Research 4 Rio

This series of events was brought to you by the European Commission, UNEP, GLOBE and IEEP, to address the question:

"How research can best inform the transition to a green economy"

We hosted a series of events both in Brussels and Rio de Janeiro, and document the process on this blog. You can also find information on relevant projects, interviews with event participants, key messages developed at different events, and questions raised along the way.

Look at Our Events page to see how the events happened.

This series of events was lead by KNOSSOS, a project aimed at bridging the gap between science and policy, and funded by the EU 7th Framework Programme.

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Concrete measures include institutionalising targets and indicators on resource efficiency for key resources——such as land, water, materials, carbon and nutrients——helping policy integration and the monitoring of related efforts.

Chris Vanden Bilcke, UNEP Liaison Office to the EU

Event 4 - Key Messages

At our final event on 19 June 2012 the following key messages were presented at Rio+20 in the EU’s pavilion:

  1. Research should highlight the gaps in policy so that policy can be readjusted accordingly.
  2. Clear goals are needed in order to measure progress.
  3. Science needs to play a key role in both goal-setting as well as evaluating the progress. 
  4. Holistic (cross-sectoral and multi-stakeholder) approach to policy making and technology transfer needed. 
  5. New policies should be designed with the outcomes of Rio+20 in mind.

Ecological resilience: a life insurance policy for communities

By Peter Bjerregaard

What is the Green Economy really? That was the key question posed by UNEP here in Rio this week when experts and policy makers met in the UNEP Pavilion for a discussion on the link between research and policy during the United Nations Conference on Sustainable Development (Rio+20).

The overall answer to the question was to integrate nature and start valuing the services provided by ecosystems, such as water, agriculture and biodiversity. One of the main points of discussion was therefore the importance of creating healthy and resilient eco-systems for the long-term socio-economic development. To do so, Patrick ten Brink, Head of the Environmental Economics Team at the Institute for European Environmental Policy, stressed that we need clear goals for how we should measure progress, and that science needs to play a key role in both goal-setting as well as evaluating the progress.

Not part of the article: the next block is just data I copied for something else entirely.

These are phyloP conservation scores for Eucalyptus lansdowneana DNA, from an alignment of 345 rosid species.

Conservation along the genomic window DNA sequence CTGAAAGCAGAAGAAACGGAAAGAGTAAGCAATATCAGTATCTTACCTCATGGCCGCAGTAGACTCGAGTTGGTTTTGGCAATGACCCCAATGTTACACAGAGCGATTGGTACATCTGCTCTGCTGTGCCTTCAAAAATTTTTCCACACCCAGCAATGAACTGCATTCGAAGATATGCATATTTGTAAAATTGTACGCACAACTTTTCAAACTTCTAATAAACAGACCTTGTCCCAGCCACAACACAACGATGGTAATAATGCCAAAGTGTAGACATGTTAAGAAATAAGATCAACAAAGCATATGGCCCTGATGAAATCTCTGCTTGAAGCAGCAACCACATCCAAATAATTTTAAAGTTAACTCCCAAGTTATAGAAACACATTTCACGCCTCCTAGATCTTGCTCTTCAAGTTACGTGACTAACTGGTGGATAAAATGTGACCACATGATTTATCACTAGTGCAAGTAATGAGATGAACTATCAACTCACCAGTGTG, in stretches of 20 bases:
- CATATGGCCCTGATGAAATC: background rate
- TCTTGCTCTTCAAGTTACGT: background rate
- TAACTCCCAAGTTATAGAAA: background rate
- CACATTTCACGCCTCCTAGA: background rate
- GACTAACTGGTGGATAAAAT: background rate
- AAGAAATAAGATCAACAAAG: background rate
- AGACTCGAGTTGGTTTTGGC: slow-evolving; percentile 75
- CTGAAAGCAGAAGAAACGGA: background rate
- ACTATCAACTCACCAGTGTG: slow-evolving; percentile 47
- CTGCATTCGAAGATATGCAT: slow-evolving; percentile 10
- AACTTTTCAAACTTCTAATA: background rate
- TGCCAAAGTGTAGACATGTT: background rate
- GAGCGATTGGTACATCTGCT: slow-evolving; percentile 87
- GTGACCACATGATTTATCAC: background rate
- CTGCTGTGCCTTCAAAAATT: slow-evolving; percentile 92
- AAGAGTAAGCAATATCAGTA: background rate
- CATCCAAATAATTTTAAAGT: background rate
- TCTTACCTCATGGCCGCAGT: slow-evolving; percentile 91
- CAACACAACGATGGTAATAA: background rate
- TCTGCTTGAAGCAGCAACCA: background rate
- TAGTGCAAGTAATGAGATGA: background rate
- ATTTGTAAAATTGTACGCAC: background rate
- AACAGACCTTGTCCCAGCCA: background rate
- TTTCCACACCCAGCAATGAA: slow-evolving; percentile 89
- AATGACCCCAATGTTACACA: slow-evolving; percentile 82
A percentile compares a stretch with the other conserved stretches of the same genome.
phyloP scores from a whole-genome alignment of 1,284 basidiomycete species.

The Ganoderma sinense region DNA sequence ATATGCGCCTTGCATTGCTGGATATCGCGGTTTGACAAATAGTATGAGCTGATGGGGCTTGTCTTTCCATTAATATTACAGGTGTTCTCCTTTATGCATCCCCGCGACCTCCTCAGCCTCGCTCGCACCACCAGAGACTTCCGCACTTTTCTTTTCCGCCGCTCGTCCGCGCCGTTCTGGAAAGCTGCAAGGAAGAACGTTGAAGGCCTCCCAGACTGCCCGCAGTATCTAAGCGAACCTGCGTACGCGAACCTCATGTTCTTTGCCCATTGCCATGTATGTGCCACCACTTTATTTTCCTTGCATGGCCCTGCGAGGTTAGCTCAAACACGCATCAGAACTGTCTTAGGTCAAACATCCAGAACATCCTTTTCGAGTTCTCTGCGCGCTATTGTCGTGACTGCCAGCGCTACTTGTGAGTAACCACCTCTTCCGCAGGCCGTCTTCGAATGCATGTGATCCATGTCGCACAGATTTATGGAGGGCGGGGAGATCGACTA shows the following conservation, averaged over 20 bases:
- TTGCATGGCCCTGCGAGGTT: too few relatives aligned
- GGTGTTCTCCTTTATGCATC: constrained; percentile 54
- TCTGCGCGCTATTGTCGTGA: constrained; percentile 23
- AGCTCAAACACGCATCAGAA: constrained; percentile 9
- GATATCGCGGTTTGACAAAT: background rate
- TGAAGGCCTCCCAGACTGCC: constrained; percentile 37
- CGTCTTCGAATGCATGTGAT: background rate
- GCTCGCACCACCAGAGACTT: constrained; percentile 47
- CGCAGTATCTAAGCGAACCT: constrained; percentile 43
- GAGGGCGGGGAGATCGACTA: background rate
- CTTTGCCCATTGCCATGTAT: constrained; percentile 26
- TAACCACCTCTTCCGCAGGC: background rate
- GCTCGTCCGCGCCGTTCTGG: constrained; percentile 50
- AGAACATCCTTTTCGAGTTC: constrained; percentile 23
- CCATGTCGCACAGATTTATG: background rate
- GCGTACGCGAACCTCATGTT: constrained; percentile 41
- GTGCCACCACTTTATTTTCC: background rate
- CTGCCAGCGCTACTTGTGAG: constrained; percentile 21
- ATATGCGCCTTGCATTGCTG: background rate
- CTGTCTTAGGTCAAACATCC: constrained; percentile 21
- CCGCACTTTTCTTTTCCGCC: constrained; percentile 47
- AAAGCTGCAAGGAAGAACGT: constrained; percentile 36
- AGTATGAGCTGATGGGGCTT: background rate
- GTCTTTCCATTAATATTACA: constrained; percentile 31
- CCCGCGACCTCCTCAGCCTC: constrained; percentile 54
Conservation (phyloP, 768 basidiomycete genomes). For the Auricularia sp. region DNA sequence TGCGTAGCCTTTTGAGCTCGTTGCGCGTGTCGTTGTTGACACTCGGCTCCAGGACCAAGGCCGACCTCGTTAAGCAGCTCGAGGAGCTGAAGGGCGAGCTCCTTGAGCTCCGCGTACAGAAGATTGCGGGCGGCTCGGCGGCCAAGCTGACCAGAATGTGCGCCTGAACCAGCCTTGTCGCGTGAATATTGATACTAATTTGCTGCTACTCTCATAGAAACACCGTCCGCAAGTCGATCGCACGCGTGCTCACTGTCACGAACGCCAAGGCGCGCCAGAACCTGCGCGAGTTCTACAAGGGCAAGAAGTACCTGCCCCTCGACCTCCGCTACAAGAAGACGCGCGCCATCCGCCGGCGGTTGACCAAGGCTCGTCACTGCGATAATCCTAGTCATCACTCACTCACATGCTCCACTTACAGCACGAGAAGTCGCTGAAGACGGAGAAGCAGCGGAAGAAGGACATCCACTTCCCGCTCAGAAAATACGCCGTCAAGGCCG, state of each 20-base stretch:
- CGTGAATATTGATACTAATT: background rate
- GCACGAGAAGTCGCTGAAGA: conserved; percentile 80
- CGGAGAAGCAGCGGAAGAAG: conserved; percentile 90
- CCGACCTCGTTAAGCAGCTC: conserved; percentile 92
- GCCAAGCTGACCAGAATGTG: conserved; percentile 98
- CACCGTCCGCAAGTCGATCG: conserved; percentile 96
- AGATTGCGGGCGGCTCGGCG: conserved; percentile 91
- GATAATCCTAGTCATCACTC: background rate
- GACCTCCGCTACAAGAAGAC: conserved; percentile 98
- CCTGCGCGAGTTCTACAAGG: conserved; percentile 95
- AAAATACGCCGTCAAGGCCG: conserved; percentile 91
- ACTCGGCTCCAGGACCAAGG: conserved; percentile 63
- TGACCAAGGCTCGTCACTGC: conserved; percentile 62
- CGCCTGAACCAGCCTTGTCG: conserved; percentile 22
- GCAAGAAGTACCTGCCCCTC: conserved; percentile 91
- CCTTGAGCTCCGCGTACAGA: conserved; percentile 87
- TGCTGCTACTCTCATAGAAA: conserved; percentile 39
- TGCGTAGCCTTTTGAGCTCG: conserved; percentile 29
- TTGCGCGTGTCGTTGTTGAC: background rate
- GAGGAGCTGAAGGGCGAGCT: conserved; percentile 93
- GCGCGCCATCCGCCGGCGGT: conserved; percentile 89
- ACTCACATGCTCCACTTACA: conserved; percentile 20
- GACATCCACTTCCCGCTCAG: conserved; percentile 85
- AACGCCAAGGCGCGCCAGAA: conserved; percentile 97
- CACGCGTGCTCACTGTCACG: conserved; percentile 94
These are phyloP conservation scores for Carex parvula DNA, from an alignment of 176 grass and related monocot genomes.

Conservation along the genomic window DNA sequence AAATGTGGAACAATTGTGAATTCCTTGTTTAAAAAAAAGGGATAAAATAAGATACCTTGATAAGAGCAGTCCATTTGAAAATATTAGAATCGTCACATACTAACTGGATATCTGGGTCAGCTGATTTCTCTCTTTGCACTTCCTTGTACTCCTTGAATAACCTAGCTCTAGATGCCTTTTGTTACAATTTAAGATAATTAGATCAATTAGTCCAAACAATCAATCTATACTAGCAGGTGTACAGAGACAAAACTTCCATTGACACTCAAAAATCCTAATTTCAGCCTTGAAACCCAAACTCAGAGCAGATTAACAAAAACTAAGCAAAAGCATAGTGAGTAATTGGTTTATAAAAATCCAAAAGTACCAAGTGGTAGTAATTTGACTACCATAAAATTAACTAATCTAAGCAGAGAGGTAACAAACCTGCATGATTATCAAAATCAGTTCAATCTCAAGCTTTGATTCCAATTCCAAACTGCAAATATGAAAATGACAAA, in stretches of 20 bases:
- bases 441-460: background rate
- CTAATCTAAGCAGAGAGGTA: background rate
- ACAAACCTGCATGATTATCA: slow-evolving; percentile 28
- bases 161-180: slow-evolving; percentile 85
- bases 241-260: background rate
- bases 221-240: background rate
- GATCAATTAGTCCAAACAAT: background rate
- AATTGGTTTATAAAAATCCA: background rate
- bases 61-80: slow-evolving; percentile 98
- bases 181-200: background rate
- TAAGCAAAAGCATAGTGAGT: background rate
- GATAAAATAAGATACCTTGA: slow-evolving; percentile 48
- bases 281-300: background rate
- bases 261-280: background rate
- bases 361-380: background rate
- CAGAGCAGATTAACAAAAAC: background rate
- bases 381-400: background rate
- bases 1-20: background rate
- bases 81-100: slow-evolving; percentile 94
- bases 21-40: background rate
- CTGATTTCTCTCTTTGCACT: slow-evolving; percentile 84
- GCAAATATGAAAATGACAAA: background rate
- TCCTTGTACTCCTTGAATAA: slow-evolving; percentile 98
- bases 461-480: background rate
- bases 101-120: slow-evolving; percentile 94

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Tancrède Voituriez presents his project SustainableRIO - a project that aims to disentangle the components of this paradox and to derive conceptual insights for the definition of sustainable development (EU) policies in a globalised world.

Science helps policy makers to make informed decisions. Science can tell us where we will need water in the future and how this will affect communities in these areas,

Patrick Ten Brink, IEEP

Patrick Ten Brink, IEEP, presents the KNOSSOS project’s Green Economy policy brief

Event 3 - Key Messages

At the UN conference on sustainable development Rio+20 on 18 June we held our second event with a range of conference attendees. The following key messages were taken from the event:
  1. A strong science policy interface is needed so that politicians know what research is being done & how they can use it.
  2. Improving the science policy interface is key to effective research-based policy.
  3. Partnership approaches will be even more important in the future, in particular with actors at regional and local levels (cities).

Policy Brief that highlights key research results and policy options to support the transition to a green economy.

Antonio Navarra presents his project 'CIRCE' at the UNEP Pavilion. CIRCE aims at developing for the first time an assessment of the climate change impacts in the Mediterranean area.

Event 2 - Key Messages

At the European Parliament in Strasbourg on 13 June 2012 our second event was held with EU parliamentarians on a new green economy policy brief [PDF]. The parliamentarians gave the following key messages to the general role of research.

  1. Social and cultural importance in innovation should not be underestimated.
  2. More reliable data and assessments over an extended time period are needed in order to create, evaluate, and readjust policy.
  3. Macro assessments are needed to evaluate the impact of changes in business practices on reaching environmental goals.
  4. Both policy and research need a holistic approach which incorporates social, economic, and environmental factors.
  5. Need for better availability and access to modelling and projections that factor in future realities - like climate change or food security – to be able to provide responses.

EVENT 1 - Dr Benedict Mutua, Dean, Faculty of Engineering & Technology, Egerton University, Kenya - on “How research can best inform the transition to a green economy.” 

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